People v Manohar
2007 NY Slip Op 04662 [40 AD3d 1123]
May 29, 2007
Appellate Division, Second Department
Published by New York State Law Reporting Bureau pursuant to Judiciary Law § 431.
As corrected through Wednesday, July 11, 2007

The People of the State of New York, Respondent,
Lakhraj Manohar, Appellant.

[*1] Dennis B. Coppin, Bayside, N.Y., for appellant.

Richard A. Brown, District Attorney, Kew Gardens, N.Y. (John M. Castellano, Sharon Y. Brodt, and William Branigan of counsel), for respondent

Appeal by the defendant from a judgment of the Supreme Court, Queens County (Lewis, J.), rendered February 23, 2006, convicting him of burglary in the third degree and criminal mischief in the fourth degree (two counts), upon a jury verdict, and imposing sentence.

Ordered that the judgment is affirmed.

In November 2003 the defendant allegedly burglarized a closed parking garage in Queens County, and proceeded to pry open a cash register, dismantle a telephone, and damage a surveillance camera. The incident was captured on the parking garage's surveillance camera and viewed the next day by one of its employees, who was able to pause the video and take a digital photograph of the computer monitor, which undisputedly depicted the defendant at the time and date of the burglary. However, the parking garage's employees were unable to preserve the video without appropriate software, and after five days, the computer automatically erased it.

As a result of a motion in limine, the Supreme Court precluded the employee's testimony as to what he viewed on the video on the basis that it violated the best evidence rule. Nonetheless, the Supreme Court cautioned the defendant that if he testified and opened the door, the court would reconsider its ruling. On direct examination, the defendant provided an innocent explanation for his presence at the parking garage and stated that the telephone was already dismantled prior to his arrival. [*2]

On cross-examination, the defendant denied that he had, among other things, pried open the cash register, dismantled the telephone, and broken the surveillance camera. As a result, the Supreme Court permitted limited rebuttal testimony from the parking garage's employee who had viewed the videotape repeatedly and photographed the computer screen with the defendant's image. The jury convicted the defendant of burglary in the third degree and two counts of criminal mischief in the fourth degree. This appeal ensued.

Contrary to the defendant's contention, his testimony on direct examination opened the door, in rebuttal, to the previously precluded testimony (see People v Fardan, 82 NY2d 638, 646 [1993]; People v Harris, 57 NY2d 335, 345 [1982], cert denied 460 US 1047 [1983]; People v Sanchez, 216 AD2d 498 [1995]; People v Oglesby, 133 AD2d 284 [1987]). The defendant further opened the door when, on cross-examination, he specifically denied the alleged criminal acts (see People v Foster, 182 AD2d 701, 701 [1992]; People v Rudolph, 134 AD2d 539, 540 [1987]). There is "no difference of constitutional magnitude between the defendant's statement on direct examination and his answer to questions put to him on cross-examination that are plainly within the scope of the defendant's direct examination" (see People v Maerling, 64 NY2d 134, 141 [1984], quoting United States v Havens, 446 US 620, 627 [1980]). Having chosen to take the stand, the defendant was obligated to "testify truthfully or suffer the consequences" and that obligation was "fully binding" on him during cross-examination (United States v Havens, supra at 626-627). Accordingly, the Supreme Court properly admitted the rebuttal testimony on the basis that the defendant had opened the door.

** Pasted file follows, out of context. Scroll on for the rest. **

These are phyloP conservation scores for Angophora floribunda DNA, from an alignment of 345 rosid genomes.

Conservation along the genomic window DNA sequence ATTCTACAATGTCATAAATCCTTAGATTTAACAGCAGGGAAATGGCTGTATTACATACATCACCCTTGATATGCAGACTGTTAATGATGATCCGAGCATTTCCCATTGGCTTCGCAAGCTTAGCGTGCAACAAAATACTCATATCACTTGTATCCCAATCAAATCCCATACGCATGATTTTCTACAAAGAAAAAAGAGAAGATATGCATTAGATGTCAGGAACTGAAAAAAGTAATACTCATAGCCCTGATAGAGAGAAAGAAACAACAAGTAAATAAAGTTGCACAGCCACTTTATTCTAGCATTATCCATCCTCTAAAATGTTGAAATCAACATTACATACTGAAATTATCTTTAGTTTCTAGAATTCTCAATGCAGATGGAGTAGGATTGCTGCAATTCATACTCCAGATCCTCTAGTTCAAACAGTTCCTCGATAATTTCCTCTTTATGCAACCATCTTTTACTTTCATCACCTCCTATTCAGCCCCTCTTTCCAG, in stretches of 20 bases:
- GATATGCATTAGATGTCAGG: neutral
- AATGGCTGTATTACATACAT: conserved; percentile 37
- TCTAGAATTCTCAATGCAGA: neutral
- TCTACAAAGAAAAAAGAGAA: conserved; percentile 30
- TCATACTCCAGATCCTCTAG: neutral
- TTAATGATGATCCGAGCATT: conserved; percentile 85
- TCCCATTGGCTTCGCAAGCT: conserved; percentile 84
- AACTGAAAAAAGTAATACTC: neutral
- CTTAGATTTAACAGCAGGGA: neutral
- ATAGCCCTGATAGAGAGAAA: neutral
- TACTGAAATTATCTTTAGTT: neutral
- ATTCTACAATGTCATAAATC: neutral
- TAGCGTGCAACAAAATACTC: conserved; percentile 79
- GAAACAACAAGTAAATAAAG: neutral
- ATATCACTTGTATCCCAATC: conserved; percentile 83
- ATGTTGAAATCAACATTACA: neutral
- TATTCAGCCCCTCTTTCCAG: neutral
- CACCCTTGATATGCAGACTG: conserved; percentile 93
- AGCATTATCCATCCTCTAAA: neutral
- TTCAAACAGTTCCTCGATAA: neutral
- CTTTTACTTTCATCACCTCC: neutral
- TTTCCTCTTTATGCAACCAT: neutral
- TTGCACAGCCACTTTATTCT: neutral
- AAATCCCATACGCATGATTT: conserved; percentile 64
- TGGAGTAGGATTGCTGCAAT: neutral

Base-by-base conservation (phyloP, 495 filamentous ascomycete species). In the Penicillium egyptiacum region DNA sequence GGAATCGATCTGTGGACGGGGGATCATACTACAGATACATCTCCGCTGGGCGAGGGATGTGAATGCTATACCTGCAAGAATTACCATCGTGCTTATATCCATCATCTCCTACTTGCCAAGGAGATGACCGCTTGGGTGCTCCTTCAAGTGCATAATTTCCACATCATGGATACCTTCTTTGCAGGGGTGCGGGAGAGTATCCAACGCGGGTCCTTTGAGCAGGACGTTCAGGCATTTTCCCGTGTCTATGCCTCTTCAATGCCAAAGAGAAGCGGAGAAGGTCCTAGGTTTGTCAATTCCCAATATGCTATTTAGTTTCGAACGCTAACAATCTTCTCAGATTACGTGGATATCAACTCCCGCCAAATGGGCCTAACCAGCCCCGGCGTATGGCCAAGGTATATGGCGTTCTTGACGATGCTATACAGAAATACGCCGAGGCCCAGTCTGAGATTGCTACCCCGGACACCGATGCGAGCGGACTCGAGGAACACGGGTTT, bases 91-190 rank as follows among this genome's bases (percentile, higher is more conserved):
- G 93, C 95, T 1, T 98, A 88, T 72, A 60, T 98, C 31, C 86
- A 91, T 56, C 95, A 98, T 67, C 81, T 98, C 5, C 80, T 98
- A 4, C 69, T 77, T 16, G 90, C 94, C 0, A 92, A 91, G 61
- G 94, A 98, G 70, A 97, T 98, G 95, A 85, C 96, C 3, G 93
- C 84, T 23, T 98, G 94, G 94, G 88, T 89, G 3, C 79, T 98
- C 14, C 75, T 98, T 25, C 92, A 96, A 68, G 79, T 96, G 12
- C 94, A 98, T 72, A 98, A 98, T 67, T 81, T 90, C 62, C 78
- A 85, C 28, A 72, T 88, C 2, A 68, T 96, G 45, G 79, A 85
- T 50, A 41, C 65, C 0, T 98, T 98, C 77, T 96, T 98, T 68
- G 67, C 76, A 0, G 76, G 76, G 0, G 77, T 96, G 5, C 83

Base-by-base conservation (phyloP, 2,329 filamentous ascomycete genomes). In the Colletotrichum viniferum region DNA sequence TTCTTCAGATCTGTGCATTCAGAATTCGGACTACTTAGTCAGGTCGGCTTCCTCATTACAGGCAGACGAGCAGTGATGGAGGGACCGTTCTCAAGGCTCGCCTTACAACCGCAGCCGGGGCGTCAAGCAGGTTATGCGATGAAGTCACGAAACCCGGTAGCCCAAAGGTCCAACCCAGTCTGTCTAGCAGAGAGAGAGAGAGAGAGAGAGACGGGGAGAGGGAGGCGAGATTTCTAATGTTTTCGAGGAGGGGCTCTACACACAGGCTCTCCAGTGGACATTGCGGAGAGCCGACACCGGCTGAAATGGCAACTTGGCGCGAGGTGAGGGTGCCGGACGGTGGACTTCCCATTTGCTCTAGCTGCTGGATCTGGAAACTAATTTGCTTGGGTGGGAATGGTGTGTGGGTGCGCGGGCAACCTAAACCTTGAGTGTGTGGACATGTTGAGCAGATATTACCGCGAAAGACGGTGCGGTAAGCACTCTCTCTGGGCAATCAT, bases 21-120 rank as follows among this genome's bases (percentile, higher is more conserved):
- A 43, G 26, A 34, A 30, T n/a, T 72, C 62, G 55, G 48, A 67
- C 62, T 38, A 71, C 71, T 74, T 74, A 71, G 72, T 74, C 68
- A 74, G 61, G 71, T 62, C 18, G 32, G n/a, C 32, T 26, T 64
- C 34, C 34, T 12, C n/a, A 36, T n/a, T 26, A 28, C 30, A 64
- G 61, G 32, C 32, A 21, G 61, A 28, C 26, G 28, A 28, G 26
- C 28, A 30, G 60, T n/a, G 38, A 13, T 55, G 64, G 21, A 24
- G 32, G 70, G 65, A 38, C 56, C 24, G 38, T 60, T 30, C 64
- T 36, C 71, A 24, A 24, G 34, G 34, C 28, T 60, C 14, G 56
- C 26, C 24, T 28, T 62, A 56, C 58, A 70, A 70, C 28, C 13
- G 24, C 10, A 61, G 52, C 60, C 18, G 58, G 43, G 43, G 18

The defendant's contention that the court erred in allowing the People to introduce evidence of a police detective's testimony regarding the defendant's computer-matched fingerprint left at the crime scene is unpreserved for appellate review (see CPL 470.05 [2]; People v Morales, 308 AD2d 229, 233 [2003]; People v Garcia, 294 AD2d 515 [2002]). In any event, the contention is without merit (see People v Garcia, supra; People v Myers, 220 AD2d 272, 273 [1995]; see also People v Peoples, 142 AD2d 610 [1988]).

Moreover, the defendant was properly sentenced as a second felony offender. He failed to sustain his burden of proof demonstrating that his previous plea of guilty was unconstitutionally obtained (see CPL 400.21 [7] [b]; People v Harris, 61 NY2d 9, 15-16 [1983]). The minutes from the prior plea proceeding established that he had pleaded guilty knowingly, voluntarily, and intelligently (see People v Wager, 34 AD3d 505 [2006]; People v Smith, 238 AD2d 450, 451 [1997]; People v Fishon, 97 AD2d 773 [1983]). Crane, J.P., Ritter, Lifson and Balkin, JJ., concur.